Tip & How-To about Computers & Internet
This document is intended to help users who are experiencing issues with POST and may have any of the below symptoms.
1. Computer beeps irregularly when the computer is turned on.
2. Computer turns on but does not boot.
Note: Not all computers have beep codes, some of the newer computers have LED's that light up that indicate the error or have a sound file to indicate the error.
A POST failure can be caused by any of the following situations.
1. New hardware conflicting with old hardware
2. Bad or failing hardware device.
3. Other hardware issue. (electrical shorts or incompatibilities.)
Warning: Some of the below steps recommend removing physical parts within the computer. While in the computer it is highly recommend that you be aware of electrostatic discharge and its potential hazards. ALWAYS ground yourself and your equipment. Ensure your computer is unplugged!
Note: Make sure your computer is turning on, if you press the power button and nothing happens (no lights, no sound, no fans, etc.) then this issue is not a NO POST but is an power related issue.
If any new hardware has been recently added to the computer, remove that hardware to make sure it is not the cause of your issue. If after removing the new hardware your computer works it's likely the computer is either not compatible with the new hardware or a system setting needs to be changed to work with the new hardware device.
1. Remove everything from the back of the computer except the power cable. Turn on the computer and see if it beeps normally. If the computer has never beeped also connect a monitor to the computer to see if any change occurs.
2. Check the stand-offs (the metal or plastic insulators) that keep your motherboard off and away from the case or housing. Ensure they are not grounding or shorting the motherboard out. If they are metal, ensure that the cardboard insulators are present. Ensure the motherboard is not grounding out to the case also at any other point.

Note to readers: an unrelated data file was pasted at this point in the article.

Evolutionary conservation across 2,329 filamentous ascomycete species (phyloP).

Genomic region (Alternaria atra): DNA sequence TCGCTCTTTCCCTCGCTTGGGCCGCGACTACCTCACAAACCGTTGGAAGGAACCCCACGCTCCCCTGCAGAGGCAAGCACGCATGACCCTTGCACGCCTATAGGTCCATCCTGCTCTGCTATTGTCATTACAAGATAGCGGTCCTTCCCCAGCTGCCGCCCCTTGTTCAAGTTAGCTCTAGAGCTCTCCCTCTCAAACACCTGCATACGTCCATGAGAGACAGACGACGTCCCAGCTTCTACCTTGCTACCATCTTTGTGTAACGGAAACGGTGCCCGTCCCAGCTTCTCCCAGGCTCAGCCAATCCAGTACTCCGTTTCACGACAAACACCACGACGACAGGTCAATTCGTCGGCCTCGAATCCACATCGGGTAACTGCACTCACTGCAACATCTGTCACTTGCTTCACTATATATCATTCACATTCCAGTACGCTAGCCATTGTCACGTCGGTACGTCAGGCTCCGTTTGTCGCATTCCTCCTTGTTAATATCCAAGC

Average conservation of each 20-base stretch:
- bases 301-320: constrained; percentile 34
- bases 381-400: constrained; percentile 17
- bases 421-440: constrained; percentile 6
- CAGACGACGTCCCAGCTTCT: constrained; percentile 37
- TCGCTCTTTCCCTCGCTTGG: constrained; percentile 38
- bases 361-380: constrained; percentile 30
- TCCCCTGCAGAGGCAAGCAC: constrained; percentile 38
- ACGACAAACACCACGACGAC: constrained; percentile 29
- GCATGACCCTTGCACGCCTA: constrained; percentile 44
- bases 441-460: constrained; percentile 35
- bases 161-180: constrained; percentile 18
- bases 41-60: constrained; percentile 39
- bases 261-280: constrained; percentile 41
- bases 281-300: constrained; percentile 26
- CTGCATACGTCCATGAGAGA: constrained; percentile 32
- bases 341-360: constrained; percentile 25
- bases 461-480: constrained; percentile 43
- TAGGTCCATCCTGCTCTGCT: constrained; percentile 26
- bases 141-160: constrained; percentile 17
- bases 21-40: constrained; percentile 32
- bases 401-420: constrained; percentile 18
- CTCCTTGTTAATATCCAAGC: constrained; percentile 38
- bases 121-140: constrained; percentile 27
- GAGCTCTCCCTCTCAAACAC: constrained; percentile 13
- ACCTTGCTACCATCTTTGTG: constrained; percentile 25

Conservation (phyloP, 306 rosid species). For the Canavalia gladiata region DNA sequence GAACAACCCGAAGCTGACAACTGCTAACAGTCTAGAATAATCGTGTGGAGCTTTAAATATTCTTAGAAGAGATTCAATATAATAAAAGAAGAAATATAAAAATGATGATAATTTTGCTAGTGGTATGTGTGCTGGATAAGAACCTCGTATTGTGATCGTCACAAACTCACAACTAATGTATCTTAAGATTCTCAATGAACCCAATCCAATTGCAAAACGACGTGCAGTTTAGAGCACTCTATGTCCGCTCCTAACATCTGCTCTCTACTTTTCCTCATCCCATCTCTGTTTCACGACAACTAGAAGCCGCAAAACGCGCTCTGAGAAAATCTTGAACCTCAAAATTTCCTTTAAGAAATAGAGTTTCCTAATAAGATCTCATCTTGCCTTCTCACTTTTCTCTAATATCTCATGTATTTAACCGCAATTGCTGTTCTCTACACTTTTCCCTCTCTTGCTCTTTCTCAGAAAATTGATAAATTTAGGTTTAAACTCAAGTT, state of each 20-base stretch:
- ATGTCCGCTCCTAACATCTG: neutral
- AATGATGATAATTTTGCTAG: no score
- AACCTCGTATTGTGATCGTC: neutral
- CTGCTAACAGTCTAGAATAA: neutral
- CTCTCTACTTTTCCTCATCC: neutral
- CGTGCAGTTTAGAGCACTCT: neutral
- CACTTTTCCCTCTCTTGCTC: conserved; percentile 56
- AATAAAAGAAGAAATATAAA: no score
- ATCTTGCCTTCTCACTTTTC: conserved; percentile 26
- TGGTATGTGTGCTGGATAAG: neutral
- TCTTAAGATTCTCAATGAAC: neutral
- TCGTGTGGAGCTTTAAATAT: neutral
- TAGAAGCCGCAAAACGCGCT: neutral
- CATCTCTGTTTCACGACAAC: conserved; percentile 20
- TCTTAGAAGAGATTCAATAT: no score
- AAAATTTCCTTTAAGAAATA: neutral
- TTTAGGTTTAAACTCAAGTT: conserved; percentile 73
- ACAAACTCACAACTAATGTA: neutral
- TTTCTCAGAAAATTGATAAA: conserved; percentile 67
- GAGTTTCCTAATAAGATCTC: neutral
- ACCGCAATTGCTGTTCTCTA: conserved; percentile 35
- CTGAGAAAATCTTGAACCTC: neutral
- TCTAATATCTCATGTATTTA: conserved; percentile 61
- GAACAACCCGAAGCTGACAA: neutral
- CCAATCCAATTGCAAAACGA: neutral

3. If you are receiving a sequence of beeps consult your motherboard manual or the motherboard manufacturer's website for a listing of different beep codes and their explanation. These beep codes are meant as a method of quickly identifying what computer component is failing or bad.
4. Check to make sure power cables are not grounding or shorting to the case or other components. Ensure all ends are connected properly, securely, and snugly.
5. Make sure all fans are running in the computer. If a fan has failed (especially the heat sink fan for the CPU) your computer could be overheating and/or detecting the fan failure causing the computer not to boot.
6. If you were unable to determine by the beep code what is failing or do not have a beep code disconnect the IDE cables from the CD-ROM, Hard Drive, and Floppy drive from the Motherboard. If this resolves your post failure, attempt to connect each device one at a time to determine which device and or cable is causing the issue.
7. If the above recommendations still have not resolved the irregular POST, start disconnecting your expansion riser cards, these are the cards that are not essential to system operation. Break your motherboard down to the bare basics. Disconnect your floppy drive, CD/DVD ROM, and hard drives Your motherboard basics should have just the following: video card, RAM, motherboard and PSU (power supply unit). If this resolves the issue or allows the computer to post connect one card or device at a time until you determine which card or device is causing the issue.
8. If you continue to receive the same problem with all the above hardware removed attempt to disconnect the CPU and RAM from the Motherboard. Once done insert the CPU and RAM back into the computer to see doing this resolves your issue.
9. Ensure your PSU is of the correct size and power requirements for your system. Many newer motherboards and graphics cards are power intensive. Some newer graphics cards require their own separate power supplies. An underpowered PSU, will also cause system failure. Most new systems will not run well with less than 450W PSUs.